Brian Smith, the Treasury’s deputy assistant secretary for federal finance, mentioned the Fed’s QT among current factors of uncertainty when he was queried on the department’s quarterly financing estimates that were released Monday.

“There’s significant uncertainty about the economic outlook, about Federal Reserve redemptions from the SOMA portfolio,” Smith said. SOMA is the Fed’s System Open Market Account, where the Fed parks its securities holdings. Smith added, “Our approach is really to try to make a borrowing plan that provides us sufficient flexibility to meet those needs however they might turn out.”

As for next week’s auctions, they break down as follows:

  • $40 billion of 3-year notes on Feb. 7
  • $35 billion of 10-year notes on Feb. 8
  • $21 billion of 30-year bonds on Feb. 9
  • The refunding will raise about $28.9 billion in new cash

Meantime, the Treasury said it will use changes in sales of bills to deal with fluctuations in financing needs in the months ahead. A number of Wall Street dealers sees the Treasury running out of cash sometime in the third quarter.

The Treasury on Monday estimated its cash balance at $500 billion for the end of March, slightly below where it is now. It also lifted its projections for federal borrowing for the current quarter to $932 billion.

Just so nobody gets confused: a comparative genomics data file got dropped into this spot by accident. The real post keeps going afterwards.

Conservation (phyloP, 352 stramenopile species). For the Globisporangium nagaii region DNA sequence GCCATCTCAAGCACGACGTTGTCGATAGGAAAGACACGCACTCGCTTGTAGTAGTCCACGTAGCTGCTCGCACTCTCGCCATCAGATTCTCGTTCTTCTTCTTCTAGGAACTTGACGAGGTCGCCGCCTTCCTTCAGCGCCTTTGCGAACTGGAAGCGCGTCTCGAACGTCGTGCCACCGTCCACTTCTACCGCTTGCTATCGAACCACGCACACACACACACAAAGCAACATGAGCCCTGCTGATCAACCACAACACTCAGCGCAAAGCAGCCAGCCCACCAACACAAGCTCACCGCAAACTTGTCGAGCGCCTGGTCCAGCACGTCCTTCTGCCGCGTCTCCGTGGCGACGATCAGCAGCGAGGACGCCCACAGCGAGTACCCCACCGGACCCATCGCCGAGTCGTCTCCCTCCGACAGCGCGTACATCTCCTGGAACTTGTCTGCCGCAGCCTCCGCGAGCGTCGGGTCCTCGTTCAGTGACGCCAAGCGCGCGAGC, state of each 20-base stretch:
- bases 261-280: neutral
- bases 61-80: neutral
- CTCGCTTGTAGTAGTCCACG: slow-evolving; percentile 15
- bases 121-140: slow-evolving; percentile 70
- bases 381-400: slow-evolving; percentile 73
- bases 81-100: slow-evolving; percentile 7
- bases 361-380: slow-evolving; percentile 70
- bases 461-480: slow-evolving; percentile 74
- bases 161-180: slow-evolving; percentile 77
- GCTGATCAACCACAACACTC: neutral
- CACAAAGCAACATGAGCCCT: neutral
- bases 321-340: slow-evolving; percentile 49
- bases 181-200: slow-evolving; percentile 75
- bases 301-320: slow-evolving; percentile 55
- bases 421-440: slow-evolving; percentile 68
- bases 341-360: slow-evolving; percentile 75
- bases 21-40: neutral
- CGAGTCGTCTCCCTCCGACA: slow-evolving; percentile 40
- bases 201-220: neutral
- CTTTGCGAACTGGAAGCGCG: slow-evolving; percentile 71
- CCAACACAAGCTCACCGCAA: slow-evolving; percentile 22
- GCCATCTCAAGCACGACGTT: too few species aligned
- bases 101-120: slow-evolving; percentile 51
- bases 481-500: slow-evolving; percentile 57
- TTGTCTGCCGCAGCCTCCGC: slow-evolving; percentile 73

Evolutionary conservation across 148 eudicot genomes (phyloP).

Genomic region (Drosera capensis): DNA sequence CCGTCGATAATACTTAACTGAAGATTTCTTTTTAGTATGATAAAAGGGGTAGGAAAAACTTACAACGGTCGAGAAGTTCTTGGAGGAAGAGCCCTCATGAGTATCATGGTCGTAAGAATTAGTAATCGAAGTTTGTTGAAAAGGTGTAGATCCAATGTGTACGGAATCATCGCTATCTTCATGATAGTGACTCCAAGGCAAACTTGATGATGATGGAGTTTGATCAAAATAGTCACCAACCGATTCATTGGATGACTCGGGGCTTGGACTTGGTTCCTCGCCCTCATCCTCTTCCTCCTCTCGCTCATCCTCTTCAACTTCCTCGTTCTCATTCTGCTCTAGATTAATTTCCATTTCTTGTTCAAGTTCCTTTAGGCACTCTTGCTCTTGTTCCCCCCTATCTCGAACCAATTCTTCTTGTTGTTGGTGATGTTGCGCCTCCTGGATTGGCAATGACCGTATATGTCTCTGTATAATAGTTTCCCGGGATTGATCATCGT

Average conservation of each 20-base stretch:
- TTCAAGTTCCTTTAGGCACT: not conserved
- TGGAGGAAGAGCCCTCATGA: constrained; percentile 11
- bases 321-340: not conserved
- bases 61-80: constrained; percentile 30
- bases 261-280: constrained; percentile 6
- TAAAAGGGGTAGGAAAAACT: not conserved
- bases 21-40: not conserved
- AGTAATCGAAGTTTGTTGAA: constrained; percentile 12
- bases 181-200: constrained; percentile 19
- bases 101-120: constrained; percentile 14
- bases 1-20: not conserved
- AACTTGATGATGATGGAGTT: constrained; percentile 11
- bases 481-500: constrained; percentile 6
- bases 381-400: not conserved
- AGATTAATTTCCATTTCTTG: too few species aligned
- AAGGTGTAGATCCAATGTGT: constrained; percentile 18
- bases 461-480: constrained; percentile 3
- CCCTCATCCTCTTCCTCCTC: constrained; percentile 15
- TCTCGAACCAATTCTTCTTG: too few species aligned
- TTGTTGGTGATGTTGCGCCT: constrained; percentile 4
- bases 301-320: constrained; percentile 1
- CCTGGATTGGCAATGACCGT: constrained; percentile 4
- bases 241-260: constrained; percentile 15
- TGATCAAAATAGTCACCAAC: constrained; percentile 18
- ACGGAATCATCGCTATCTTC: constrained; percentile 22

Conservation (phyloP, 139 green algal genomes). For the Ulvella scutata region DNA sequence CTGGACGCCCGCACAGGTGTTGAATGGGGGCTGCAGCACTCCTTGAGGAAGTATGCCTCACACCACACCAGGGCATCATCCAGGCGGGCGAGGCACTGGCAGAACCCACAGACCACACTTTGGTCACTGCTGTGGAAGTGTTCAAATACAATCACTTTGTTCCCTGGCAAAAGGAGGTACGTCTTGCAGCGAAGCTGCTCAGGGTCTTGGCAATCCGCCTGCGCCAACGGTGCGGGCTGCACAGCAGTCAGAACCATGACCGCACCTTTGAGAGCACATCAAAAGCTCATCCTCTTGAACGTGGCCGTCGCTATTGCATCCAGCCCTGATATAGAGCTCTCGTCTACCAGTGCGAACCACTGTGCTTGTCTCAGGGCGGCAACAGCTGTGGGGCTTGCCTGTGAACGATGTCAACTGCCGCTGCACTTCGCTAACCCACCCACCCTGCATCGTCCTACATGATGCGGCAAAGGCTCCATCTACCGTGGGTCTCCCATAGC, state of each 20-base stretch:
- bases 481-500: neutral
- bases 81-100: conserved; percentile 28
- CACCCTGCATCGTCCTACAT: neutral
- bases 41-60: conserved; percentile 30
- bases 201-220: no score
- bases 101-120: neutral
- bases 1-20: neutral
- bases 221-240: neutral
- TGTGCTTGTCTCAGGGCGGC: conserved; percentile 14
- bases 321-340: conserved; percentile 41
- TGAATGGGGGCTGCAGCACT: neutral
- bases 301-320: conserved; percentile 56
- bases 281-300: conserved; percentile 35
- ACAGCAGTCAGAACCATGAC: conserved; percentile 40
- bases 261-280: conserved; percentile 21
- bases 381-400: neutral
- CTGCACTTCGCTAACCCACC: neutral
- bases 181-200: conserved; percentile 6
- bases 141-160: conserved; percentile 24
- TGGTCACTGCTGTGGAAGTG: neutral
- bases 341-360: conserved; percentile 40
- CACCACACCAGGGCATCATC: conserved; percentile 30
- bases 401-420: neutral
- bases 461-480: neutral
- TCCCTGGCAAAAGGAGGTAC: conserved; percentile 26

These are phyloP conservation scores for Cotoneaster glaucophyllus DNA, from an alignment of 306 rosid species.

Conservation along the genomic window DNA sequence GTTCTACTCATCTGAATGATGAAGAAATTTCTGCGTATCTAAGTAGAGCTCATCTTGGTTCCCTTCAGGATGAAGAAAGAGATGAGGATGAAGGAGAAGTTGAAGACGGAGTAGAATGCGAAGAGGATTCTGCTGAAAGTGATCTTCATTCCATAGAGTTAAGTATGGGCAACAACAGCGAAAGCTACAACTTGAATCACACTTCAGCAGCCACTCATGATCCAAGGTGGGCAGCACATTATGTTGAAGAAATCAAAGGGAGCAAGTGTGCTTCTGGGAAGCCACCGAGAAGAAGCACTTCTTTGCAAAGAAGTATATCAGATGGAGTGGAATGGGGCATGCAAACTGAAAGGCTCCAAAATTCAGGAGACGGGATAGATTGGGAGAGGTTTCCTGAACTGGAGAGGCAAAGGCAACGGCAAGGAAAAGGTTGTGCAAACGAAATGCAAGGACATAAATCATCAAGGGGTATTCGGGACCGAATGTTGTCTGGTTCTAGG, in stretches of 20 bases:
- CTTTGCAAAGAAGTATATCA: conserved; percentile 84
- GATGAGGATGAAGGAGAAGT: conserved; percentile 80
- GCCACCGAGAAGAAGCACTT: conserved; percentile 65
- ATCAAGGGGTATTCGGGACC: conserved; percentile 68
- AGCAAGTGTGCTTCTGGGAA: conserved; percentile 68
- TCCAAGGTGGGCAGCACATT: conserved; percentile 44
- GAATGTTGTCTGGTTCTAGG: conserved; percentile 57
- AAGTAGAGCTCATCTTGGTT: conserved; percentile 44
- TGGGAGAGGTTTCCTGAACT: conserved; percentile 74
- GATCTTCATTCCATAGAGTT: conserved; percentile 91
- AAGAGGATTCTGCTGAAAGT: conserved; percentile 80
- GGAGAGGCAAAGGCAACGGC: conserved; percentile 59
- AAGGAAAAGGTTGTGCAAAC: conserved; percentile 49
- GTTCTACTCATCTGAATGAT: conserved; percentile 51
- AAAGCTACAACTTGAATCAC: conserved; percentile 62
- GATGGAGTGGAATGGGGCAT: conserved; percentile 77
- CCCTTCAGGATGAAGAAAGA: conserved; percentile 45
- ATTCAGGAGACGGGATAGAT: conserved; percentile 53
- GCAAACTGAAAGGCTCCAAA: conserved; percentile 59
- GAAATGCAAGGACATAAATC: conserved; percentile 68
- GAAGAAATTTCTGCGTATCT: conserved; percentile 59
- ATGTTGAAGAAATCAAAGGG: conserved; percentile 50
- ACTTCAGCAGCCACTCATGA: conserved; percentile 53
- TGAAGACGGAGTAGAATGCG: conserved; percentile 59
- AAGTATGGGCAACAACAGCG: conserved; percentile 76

T-bills are currently hovering near the bottom of the recommended 15% to 20% share of total debt, as specified by the Treasury Borrowing Advisory Committee — a group comprising dealers, investors and other stakeholders, known as TBAC.

Also on Wednesday, the Treasury highlighted that it’s continuing to examine the idea of launching a buyback program, something that, in October, it asked dealers their views on.

Buying back less-traded securities and selling more of the current benchmarks could be one way to address continuing concerns about illiquidity in the Treasuries market. TBAC in a statement Wednesday said the Treasury “should consider buybacks to provide liquidity support to the overall Treasury market and to achieve cash management goals.”

“Treasury expects to share its findings on buybacks as part of future quarterly refundings,” the department said.

The Treasury also noted previously announced plans for providing greater transparency about trading in the Treasuries market. That will involve making enhanced trading data on nominal on-the-run Treasuries — benchmark securities such as the current 10-year note — available to the public. 

The department put its support behind the work of the Financial Industry Regulatory Authority to enhance its aggregated reports and statistics on Treasury security transactions collected through Trace, its price-reporting system for bonds. On Feb. 13, FINRA’s weekly reports will be replaced with daily and monthly reports. Additionally, the volume data will be augmented to provide more detail.

Nellie Liang, the Treasury’s top domestic finance official, told Bloomberg in December that the department was set to begin releasing the new data later this year.

US Treasury Asks Dealers About Trade Data, Auction Schedule

--With assistance from Christopher Condon.

(Adds Treasury official’s comments beginning in 11th paragraph.)

©2023 Bloomberg L.P.